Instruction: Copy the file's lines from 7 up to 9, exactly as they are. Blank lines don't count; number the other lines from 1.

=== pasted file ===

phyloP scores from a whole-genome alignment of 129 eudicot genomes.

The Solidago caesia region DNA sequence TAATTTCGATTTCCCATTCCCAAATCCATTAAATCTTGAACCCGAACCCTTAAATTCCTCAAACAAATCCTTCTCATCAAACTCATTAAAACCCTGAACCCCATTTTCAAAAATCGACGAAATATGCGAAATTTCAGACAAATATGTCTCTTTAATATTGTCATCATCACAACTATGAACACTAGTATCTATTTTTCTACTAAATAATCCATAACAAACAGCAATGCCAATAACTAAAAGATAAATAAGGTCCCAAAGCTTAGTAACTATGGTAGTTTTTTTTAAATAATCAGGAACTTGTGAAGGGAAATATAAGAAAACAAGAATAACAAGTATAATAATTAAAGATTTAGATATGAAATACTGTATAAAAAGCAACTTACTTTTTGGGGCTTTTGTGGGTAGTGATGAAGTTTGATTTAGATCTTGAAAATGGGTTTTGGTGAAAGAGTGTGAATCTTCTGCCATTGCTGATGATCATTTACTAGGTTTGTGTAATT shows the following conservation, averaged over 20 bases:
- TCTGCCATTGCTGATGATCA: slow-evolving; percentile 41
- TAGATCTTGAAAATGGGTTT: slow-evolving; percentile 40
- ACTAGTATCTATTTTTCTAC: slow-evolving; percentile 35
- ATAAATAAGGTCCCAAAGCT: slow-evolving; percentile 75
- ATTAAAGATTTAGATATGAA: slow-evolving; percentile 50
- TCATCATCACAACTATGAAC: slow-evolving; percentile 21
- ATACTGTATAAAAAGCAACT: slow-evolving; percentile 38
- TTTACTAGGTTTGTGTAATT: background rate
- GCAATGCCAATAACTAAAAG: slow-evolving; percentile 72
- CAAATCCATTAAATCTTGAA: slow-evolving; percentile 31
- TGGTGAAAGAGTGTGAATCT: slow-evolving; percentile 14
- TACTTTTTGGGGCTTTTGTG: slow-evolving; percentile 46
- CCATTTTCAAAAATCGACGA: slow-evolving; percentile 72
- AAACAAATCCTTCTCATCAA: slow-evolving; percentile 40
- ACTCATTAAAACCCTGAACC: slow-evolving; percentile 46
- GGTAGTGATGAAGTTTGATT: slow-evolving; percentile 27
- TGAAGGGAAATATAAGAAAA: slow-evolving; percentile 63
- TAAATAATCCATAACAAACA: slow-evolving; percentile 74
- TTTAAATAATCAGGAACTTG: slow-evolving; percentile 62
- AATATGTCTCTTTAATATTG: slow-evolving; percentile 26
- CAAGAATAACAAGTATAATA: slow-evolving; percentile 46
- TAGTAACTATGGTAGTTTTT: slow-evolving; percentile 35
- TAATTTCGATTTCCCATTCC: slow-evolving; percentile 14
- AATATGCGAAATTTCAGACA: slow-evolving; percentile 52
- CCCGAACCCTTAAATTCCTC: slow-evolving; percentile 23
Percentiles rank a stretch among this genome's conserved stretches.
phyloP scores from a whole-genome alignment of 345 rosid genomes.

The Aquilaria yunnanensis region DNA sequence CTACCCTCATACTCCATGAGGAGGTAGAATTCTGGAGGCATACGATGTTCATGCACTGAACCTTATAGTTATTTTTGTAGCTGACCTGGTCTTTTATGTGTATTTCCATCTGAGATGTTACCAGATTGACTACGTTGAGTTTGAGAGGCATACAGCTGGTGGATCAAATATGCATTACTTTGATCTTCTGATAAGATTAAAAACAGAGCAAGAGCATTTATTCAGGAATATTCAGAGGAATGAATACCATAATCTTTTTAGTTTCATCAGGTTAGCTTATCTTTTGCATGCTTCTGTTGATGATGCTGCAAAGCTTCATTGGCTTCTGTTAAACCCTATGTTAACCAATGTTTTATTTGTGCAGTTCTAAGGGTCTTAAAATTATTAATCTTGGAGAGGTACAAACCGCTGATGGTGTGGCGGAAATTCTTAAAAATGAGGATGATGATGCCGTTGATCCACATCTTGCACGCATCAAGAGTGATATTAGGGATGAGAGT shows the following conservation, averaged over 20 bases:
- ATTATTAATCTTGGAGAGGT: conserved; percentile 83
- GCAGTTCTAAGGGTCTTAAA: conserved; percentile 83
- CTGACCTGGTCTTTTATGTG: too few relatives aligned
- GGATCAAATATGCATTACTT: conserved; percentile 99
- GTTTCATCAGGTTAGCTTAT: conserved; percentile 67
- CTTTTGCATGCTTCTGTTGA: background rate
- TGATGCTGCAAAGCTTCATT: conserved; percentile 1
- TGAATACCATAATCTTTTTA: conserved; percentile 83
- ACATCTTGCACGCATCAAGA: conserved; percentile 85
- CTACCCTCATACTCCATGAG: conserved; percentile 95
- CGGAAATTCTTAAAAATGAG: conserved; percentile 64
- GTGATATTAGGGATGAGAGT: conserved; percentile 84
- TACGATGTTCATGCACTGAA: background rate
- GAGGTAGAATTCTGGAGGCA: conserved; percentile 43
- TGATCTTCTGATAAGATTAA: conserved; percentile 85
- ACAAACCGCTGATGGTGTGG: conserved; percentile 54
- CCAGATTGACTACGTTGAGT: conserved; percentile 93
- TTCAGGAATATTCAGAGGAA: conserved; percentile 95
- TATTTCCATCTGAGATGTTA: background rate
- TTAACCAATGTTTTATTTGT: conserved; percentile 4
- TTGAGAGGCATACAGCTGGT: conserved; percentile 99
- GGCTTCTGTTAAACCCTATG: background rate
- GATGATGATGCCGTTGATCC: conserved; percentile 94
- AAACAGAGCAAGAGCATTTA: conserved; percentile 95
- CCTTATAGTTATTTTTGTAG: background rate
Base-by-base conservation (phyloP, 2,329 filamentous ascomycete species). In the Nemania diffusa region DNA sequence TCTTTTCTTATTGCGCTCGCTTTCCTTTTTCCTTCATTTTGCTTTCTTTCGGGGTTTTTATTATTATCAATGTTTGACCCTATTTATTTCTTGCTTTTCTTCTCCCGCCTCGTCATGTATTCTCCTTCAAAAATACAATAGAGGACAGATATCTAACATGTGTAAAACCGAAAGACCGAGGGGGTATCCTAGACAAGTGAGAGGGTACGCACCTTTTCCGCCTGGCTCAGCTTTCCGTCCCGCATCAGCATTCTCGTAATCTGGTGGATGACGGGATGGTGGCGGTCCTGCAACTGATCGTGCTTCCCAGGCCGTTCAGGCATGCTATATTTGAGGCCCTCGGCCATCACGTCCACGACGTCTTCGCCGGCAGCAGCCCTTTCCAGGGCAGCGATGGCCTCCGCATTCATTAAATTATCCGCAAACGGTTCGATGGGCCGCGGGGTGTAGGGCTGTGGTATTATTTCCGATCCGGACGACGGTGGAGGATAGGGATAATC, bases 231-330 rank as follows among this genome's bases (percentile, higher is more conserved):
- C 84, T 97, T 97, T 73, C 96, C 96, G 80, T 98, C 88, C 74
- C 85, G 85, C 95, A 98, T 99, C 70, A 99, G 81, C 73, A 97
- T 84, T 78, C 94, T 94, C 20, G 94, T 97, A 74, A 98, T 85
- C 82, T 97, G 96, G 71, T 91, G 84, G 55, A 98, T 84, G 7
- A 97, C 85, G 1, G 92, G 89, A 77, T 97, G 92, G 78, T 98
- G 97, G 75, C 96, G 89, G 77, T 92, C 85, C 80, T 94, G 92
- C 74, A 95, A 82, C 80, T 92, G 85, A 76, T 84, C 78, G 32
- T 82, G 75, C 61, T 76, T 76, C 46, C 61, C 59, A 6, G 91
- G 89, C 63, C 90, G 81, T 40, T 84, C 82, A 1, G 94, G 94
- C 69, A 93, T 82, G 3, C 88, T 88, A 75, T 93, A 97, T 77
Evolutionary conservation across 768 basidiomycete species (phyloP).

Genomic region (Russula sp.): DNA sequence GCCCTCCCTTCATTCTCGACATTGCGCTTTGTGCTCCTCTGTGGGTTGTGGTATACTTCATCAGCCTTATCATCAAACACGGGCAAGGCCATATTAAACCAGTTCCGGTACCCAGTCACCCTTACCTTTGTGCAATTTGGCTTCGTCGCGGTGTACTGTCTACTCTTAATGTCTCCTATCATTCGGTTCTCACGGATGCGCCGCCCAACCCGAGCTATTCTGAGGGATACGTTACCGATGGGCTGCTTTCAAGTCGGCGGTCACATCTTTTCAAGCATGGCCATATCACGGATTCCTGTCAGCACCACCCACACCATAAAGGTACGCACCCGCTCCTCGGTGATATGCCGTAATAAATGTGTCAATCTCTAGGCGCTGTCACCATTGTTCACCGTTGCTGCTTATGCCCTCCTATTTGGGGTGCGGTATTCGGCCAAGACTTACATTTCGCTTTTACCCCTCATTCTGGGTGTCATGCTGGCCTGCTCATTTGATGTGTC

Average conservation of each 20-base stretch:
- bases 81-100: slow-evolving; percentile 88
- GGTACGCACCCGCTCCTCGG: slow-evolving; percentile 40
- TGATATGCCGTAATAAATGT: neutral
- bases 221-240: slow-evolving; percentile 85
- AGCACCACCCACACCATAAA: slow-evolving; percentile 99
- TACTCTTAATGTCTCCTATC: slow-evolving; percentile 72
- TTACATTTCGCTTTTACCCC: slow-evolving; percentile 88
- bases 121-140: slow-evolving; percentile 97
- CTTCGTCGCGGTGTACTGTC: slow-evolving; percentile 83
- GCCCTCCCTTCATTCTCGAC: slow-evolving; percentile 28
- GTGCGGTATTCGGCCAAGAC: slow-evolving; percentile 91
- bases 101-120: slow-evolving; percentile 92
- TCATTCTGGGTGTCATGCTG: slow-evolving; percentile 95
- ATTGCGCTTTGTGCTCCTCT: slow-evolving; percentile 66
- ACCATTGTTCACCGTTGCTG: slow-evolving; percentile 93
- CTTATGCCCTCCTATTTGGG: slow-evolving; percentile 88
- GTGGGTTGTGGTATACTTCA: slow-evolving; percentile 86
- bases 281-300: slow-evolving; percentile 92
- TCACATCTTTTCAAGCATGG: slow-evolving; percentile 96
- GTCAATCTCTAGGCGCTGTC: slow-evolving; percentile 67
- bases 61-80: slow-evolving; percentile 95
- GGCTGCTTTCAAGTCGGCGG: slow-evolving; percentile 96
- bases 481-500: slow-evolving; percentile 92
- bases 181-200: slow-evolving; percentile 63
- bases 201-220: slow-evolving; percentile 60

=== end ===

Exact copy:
- ATTAAAGATTTAGATATGAA: slow-evolving; percentile 50
- TCATCATCACAACTATGAAC: slow-evolving; percentile 21
- ATACTGTATAAAAAGCAACT: slow-evolving; percentile 38